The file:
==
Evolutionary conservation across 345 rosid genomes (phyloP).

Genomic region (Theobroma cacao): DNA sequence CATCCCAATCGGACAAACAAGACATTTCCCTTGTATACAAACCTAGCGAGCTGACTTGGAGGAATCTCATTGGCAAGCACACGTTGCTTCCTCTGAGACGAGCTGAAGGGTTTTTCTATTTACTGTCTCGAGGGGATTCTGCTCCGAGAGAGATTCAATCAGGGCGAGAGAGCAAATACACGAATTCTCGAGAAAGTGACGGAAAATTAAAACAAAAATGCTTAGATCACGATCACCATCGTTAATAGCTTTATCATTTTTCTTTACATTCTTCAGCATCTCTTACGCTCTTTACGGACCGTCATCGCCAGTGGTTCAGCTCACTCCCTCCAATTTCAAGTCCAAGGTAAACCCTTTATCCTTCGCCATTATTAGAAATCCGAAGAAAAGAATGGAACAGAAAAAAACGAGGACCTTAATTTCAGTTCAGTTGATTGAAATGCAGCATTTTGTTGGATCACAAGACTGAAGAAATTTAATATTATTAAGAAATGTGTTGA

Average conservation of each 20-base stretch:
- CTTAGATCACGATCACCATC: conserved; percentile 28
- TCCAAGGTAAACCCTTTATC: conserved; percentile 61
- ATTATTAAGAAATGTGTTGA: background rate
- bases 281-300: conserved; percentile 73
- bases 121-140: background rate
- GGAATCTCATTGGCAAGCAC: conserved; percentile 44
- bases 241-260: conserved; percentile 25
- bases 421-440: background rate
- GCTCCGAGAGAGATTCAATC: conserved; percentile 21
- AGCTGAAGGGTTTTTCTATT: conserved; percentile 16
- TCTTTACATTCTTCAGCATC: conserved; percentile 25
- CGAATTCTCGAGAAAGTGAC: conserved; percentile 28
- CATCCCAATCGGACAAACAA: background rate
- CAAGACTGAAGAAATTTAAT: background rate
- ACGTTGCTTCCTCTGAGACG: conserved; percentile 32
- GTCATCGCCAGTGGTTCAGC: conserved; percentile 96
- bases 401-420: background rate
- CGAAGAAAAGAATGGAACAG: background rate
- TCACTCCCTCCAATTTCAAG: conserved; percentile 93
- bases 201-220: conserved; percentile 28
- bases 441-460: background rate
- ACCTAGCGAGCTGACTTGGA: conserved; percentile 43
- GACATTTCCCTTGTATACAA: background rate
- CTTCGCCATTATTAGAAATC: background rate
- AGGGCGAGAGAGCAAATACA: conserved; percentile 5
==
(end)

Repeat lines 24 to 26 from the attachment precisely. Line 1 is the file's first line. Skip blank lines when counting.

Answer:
- bases 441-460: background rate
- ACCTAGCGAGCTGACTTGGA: conserved; percentile 43
- GACATTTCCCTTGTATACAA: background rate